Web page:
As well as cosmetic and psychological measures – such as the cognitive behavioural therapy (CBT) methods I use in meetings to convince myself that no-one will judge me for going red – there is even a more extreme surgical solution. It’s called endoscopic thoracic sympathectomy and involves cutting the nerves that cause the facial blood vessels to dilate. Yikes.
Much, of course, has been said about the link between blushing and social anxiety – not to mention self-worth and self-esteem. It’s probably no coincidence that my blushing was at its most crippling when I was at my most fragile, directly after my dad died in 2004, when I was 19 years old. I don’t remember having any issues with confidence before that. But as I walked down the aisle at his funeral, a husk of a young woman under the gaze of a hundred mourners, a creeping blush commandeered every inch of my face, like invasive ivy. And it never really went away. “Blushing is often linked to social anxiety, the central concern of which is about how we will be perceived by others,” says Professor Robert J. Edelmann, a patron of Anxiety UK and emeritus professor of clinical and forensic psychology at Roehampton University.
“Someone who is socially anxious may fear or avoid social encounters and is likely to be plagued by negative thoughts such as: ‘What will they think of me?’, ‘What will I say wrong?’ and, worst of all, ‘I’ll blush’.” For me, blushing was always tied in with a sense of shame and an ingrained tendency to constantly apologise – for having an opinion, for being present, for not being smarter, funnier or prettier – and, indeed, many experts argue that if people blush when they receive a compliment, it reveals a deep sense of being undeserving of it.
There are, however, some surprising upsides to blushing. Professor Dacher Keltner from the University of California, Berkeley analysed the behaviour of different species that live in groups, from elephant seals to chimpanzees, and found that openly showing some kind of embarrassment at having done something potentially unwise or risky – such as sneakily going for another animal’s food and being caught – is pretty common in the animal kingdom. It’s a de-escalation technique, designed to deflate possible tensions by openly being submissive and admitting that you were wrong. In short, it helps us on an evolutionary level to show our embarrassment in an obvious way.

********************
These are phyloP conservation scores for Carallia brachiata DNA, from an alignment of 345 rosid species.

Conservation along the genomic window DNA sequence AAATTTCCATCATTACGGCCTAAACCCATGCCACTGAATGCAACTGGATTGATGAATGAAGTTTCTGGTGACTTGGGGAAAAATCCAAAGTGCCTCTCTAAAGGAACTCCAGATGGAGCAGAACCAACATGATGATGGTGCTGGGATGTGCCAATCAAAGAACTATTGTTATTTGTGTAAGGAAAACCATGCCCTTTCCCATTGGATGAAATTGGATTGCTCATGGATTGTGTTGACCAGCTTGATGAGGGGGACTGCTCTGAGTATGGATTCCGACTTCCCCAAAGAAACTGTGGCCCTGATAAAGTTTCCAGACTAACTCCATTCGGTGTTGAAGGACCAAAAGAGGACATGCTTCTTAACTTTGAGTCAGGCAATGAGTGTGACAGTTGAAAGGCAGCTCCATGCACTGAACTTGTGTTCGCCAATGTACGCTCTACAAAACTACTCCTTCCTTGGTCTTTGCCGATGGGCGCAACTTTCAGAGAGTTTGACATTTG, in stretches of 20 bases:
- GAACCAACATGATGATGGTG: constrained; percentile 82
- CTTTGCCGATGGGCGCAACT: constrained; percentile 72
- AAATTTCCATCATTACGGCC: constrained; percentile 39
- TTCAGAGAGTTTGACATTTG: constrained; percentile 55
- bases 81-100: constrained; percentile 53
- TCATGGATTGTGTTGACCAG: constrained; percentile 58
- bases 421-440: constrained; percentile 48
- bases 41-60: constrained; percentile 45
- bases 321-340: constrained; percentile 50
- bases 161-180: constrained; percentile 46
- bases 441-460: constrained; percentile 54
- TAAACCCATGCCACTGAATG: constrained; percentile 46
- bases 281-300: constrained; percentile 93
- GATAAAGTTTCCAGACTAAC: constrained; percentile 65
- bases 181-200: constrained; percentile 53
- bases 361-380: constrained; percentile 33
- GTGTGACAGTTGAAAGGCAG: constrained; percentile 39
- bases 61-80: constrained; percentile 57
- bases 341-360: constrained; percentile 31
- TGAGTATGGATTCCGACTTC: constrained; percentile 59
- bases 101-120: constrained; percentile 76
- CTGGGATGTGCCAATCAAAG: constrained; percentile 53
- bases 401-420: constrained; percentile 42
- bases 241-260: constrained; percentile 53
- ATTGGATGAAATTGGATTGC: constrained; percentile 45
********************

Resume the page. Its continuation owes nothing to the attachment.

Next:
Meanwhile, a 2011 study co-authored by Professor Keltner found that people who are easily embarrassed are perceived to be more trustworthy. Researchers also found that men and women who blush easily reported higher levels of monogamy, while others argue that blushing is a sign of empathy and social intelligence. So really, it’s not all bad. Still, in 2010, when my blushing got too much – when I’d pray on an hourly basis that my complexion wouldn’t betray my true feelings or make me look weak in front of my peers – I realised I had to do something about it. My first step was seeing a Harley Street hypnotherapist, who sat me down, mumbled at me for an hour about how my limbs were feeling “ever so heavy” and how I “certainly wouldn’t blush again”, and then packed me off into the street. It was all rather perfunctory, I thought – as the hypno-fog lifted from my brain and the numbness crept out of my limbs.